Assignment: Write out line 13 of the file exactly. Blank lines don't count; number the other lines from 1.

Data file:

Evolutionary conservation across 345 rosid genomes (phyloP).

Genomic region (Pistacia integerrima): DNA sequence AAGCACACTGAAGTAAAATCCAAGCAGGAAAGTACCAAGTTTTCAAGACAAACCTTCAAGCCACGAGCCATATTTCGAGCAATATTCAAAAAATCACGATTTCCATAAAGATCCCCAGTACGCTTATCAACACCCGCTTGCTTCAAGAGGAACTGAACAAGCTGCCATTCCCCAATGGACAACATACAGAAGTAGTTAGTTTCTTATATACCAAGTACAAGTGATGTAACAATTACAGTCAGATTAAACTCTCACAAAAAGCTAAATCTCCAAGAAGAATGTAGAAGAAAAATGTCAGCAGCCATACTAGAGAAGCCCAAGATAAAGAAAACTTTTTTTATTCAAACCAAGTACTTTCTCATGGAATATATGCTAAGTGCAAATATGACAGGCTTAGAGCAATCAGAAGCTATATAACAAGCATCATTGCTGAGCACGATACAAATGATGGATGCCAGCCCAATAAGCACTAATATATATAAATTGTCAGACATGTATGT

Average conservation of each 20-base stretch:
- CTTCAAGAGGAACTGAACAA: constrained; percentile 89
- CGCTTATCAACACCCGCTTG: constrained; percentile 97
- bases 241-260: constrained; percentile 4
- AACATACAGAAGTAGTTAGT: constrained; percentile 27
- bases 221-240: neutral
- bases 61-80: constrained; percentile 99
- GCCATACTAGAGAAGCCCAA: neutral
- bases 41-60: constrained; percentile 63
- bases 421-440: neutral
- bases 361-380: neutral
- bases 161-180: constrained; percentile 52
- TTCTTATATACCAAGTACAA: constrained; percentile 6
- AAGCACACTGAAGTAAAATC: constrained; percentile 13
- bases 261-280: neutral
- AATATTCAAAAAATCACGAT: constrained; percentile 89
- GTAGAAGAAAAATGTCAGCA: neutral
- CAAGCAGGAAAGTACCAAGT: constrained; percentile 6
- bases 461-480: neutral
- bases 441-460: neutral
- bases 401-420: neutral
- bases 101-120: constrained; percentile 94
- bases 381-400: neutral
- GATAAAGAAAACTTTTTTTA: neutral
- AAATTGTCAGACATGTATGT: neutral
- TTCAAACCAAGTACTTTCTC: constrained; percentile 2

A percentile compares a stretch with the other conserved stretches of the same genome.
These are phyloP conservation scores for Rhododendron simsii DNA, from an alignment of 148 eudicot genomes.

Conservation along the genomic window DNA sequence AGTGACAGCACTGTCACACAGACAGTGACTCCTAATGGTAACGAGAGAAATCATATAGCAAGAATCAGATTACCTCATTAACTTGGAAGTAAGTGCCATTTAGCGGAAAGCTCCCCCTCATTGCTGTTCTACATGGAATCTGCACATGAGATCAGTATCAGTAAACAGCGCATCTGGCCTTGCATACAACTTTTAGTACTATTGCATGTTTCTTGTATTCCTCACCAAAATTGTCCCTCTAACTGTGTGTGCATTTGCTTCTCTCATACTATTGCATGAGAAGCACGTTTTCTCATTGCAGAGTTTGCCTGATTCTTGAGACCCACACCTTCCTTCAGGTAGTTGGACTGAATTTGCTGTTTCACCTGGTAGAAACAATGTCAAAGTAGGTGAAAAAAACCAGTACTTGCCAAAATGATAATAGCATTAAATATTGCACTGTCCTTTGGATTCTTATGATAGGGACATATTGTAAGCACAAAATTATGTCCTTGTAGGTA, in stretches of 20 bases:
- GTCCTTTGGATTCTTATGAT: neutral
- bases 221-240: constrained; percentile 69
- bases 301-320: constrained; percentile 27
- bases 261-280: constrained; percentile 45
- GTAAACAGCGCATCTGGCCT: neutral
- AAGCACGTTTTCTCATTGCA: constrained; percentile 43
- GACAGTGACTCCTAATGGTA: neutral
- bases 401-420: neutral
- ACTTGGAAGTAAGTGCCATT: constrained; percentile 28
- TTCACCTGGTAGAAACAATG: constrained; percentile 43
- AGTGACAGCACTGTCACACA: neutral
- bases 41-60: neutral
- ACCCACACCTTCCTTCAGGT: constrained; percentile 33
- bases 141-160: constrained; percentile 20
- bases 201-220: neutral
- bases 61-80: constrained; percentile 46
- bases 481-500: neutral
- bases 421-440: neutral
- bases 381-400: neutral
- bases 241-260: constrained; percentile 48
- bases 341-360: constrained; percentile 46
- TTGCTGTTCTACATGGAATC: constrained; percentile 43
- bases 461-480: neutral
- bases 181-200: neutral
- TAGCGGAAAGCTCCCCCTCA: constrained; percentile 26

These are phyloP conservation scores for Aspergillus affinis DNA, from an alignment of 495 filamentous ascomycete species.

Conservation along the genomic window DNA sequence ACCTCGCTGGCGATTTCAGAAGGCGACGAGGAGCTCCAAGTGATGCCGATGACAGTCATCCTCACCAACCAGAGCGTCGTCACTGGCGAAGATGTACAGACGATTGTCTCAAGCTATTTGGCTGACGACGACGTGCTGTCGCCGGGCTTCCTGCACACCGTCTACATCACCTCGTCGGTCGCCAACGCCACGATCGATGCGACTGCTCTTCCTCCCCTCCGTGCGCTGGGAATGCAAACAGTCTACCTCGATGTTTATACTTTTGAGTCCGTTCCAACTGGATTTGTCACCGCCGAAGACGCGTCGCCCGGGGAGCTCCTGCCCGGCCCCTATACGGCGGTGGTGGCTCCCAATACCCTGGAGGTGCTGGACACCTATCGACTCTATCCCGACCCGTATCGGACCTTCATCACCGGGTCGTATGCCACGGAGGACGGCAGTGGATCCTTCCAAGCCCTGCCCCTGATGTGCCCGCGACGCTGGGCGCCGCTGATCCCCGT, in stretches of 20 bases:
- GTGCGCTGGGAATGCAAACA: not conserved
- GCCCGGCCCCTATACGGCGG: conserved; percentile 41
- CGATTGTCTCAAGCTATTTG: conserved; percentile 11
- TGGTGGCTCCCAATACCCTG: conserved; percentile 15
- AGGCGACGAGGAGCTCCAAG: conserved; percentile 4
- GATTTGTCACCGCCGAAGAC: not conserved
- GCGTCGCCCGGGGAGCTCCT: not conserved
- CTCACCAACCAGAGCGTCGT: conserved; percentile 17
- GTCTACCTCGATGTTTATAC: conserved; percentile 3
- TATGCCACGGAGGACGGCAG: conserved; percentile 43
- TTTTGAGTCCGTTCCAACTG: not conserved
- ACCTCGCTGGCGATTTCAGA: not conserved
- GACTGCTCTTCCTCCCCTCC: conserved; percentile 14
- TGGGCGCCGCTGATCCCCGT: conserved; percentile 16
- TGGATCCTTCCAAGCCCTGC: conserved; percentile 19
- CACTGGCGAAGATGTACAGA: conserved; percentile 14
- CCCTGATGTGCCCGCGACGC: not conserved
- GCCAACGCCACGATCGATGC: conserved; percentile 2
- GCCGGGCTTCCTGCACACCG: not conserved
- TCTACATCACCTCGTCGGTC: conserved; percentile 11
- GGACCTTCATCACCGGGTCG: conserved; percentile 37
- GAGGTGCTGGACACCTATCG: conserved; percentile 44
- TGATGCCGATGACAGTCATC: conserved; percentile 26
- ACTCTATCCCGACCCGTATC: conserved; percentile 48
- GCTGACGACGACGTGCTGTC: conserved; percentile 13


- bases 361-380: neutral